On these issues and all others, those of us who are elected on November 3rd need to come to the table with an open mind and a desire to move the city forward. I wish all of those running for city council the best of luck, and I hope that all who are elected are ready to work towards goals that bring us together and move us forward as one community.

6_PkTbTBMichael DeFusco

Why do you live in Hoboken?
I grew up in a middle-class New Jersey Italian-American family and was always surrounded by community, culture and neighbors. Twelve years ago, after I graduated from George Washington University, I moved to Hoboken. It is one of the best decisions I’ve ever made.

The city was then, as it is now, a place built both on the industrial buildings and brownstones of the past as well as in the spirit of neighbors, young and old. My partner, a Guatemalan-born physician and I have always enjoyed the cultural diversity and community Hoboken offers. Resident of all backgrounds and ethnicity living together on neighborhood blocks where people actually say hello to one another.

That doesn’t mean, of course, that we don’t have our share of pressing problems and issues to address. Downtown, I see affordability becoming a concern and know infrastructure and pedestrian safety needs improvement. Yet, the heartening thing about Hoboken is our ability to come together and adapt. I live in Hoboken because there’s no other place like it and I know our city’s best days are actually ahead.

Why do you want to serve on the Hoboken City Council?
During my two terms as a Commissioner on Hoboken’s Zoning Board of Adjustment, I’ve been honored to represent my neighbors on land use projects that impact all aspects of our community.  I’ve voted on applications that maintain our city’s scale and charm while ensuring our neighborhoods move forward responsibly. However, over the past few years, I’ve observed serious issues facing my home district, the first ward. Many of these problems have largely gone unaddressed by our long-time Council incumbent, who in November will seek re-election for a sixth term and ask voters to extend her time on the council past 25 years.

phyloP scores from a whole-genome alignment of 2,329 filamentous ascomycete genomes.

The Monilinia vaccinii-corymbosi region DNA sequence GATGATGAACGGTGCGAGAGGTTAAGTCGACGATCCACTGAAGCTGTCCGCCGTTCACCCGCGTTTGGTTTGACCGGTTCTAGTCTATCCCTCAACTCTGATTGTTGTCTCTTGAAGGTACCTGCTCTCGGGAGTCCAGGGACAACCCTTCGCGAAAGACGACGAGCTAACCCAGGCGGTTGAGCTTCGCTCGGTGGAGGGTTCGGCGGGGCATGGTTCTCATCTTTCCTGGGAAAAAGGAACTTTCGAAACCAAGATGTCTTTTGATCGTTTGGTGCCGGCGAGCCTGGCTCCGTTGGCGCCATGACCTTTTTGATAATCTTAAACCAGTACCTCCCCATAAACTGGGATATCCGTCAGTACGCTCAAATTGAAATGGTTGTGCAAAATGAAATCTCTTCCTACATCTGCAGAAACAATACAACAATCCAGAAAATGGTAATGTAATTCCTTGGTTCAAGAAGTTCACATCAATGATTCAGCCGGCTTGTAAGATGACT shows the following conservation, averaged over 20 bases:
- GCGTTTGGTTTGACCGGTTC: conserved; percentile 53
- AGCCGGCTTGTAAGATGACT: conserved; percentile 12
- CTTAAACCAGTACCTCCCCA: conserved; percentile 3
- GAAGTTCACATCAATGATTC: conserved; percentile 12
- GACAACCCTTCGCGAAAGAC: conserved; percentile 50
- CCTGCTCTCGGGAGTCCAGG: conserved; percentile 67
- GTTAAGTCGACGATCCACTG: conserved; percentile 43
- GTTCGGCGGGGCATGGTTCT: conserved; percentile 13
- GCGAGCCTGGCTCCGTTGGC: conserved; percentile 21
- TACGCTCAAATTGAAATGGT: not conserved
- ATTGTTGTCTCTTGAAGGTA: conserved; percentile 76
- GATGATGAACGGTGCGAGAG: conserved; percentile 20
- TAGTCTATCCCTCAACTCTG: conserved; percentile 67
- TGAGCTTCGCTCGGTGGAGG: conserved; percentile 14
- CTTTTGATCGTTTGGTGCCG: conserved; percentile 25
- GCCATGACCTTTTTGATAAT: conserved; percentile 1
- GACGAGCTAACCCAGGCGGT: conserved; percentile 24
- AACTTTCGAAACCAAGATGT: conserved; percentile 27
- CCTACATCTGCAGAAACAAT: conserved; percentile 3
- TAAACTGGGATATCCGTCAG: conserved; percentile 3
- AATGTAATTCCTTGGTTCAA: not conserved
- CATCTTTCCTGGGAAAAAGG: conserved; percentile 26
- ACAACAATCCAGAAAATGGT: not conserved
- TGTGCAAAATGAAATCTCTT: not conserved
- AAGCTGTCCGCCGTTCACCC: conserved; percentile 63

I bring the new energy we need to fight for our neighborhood and our City. Our neighborhoods need an attentive and proactive councilperson that will work constructively with City Hall to ensure long overdue improvements are made. Potholes, crumbling curbs and trash have proliferated. Seniors have asked for better lighting on Washington Street, but have gotten no response. Pedestrian safety issues plague our streets.

As Councilman, I will fight for common sense constituent concerns—items that should be top priority, but have fallen by the wayside. I will ensure that our streets are free of potholes and trash, that proper lighting and crossing signals are installed and demand trash receptacles at every intersection. I will be available to all my neighbors, ensuring they have a responsive and professional connection to City Hall. And I will work constructively with everyone—whether they agree or disagree with me politically—to make sure our neighborhood needs are addressed.

On the larger issues facing downtown, I will use my five years of land use experience on our City’s Zoning Board and advocate for sensible and innovative building projects at the Neumann Leathers factory site and NJT Rail Yards. We can make these locations spaces that encourage arts, entertainment and commerce—like Chelsea Market in NYC or Reading Terminal Market in Philadelphia. Ensuring responsible development that brings more vibrancy, while maintaining our community’s existing scale is critical to improving our quality of life.

We must make sure that Hoboken remains affordable for our working families, our middle class residents and our seniors.  That requires holding the line on taxes through fiscal discipline.

It’s one thing to have ideas, it’s another to achieve results. If elected, how will you work with your fellow council members to move our city in the right direction?

In my private sector career, I’m paid to get the job done. I know disagreements are natural, but also that they can result in a stronger final product. However, if I responded “no” to everything without offering a solution, I’d be fired.  We should apply that same standard to our local officials.

As a Commissioner on Zoning Board, I’m known as somebody who can disagree with others, but do so in a way that doesn’t injure relationship or create animosity. As Councilman, I will do the same. I’ll work with anybody and everybody, whether they agree with me politically, or not, to get the job done.  I don’t need to fight the old political fights; this isn’t a personal grudge match for me. I have excellent relationships with all current council candidates and present council members; if elected, I’ll use those to move things along.

(Second Ward—next page…)

Authored by: hMAG